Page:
When insufficient technological support and lacking teacher support occur simultaneously, teacher attitudes and expectations quickly decline while criticism rises (Newcombe, 2015). Educators must be able to adapt to the rapid advancements in technology and be diligent with teacher training (Venezky, 2014). Again, the support provided to teachers, must be ongoing and not a “one stop workshop.” Although one day workshops may be inspiring and motivational, teachers need to be able to have the ongoing support to successfully bring about change in a classroom. It is only human to forget things, and without someone to refer back to for support, the motivation that was quickly gained begins to disappear.
Issues with the Community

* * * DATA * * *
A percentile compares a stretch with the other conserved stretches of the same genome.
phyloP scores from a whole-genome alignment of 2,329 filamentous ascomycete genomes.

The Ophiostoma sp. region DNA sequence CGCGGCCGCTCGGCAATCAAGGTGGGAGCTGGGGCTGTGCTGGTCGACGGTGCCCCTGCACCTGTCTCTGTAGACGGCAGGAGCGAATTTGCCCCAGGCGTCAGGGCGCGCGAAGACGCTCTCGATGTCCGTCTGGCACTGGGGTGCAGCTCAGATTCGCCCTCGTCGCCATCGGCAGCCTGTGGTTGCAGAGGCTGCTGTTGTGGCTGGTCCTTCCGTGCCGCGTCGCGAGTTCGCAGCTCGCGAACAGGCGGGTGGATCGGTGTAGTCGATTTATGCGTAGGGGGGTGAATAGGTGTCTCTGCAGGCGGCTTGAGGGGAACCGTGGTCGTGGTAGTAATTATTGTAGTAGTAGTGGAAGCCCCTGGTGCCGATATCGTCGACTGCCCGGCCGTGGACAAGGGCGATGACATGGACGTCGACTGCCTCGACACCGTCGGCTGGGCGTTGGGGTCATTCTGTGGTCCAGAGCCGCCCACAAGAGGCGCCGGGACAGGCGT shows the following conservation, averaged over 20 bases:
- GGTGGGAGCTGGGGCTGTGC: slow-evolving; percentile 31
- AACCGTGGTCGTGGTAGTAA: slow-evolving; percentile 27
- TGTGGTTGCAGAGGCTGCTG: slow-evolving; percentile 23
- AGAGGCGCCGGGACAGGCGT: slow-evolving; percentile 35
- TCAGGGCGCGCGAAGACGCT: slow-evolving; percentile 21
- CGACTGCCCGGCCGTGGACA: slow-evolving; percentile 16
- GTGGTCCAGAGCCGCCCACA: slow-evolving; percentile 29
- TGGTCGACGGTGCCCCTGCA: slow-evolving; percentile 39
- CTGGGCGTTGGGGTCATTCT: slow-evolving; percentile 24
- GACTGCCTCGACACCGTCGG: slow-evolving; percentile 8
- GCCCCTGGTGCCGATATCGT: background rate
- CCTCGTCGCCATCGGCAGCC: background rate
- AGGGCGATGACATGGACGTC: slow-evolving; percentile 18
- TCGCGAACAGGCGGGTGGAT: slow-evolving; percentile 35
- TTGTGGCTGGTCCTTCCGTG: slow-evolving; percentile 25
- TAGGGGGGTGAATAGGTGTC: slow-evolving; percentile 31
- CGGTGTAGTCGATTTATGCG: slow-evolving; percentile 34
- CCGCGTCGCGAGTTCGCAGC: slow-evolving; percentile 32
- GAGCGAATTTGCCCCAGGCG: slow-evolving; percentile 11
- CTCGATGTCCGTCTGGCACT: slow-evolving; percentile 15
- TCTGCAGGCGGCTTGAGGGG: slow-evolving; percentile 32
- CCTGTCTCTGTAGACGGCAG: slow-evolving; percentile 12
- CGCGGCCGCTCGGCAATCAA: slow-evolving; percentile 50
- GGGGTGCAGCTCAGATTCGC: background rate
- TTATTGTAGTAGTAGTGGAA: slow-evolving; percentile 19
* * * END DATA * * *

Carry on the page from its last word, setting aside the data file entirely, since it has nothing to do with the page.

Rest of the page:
The use of digital technology in education has, for many people, come to represent the antithesis of learning (West, 2012). Through the research in UNESCO Working Paper Series on Mobile Learning, West found that there was some skepticism in the community concerning introducing technology into the classroom. Community members thought that even though a particular technology is widespread does not necessarily mean it has application to education. There were parents and even experienced teachers who recoiled at the thought of internet and classroom used in the same sentence (West, 2012). West found that despite the fact that digital devices are well-situated to improve and extend learning opportunities, many adults and even students, tend to view any kind of digital technology as potentially harmful to students by providing access to inappropriate content and enabling destructive behaviors, such as cyberbullying (West, 2012).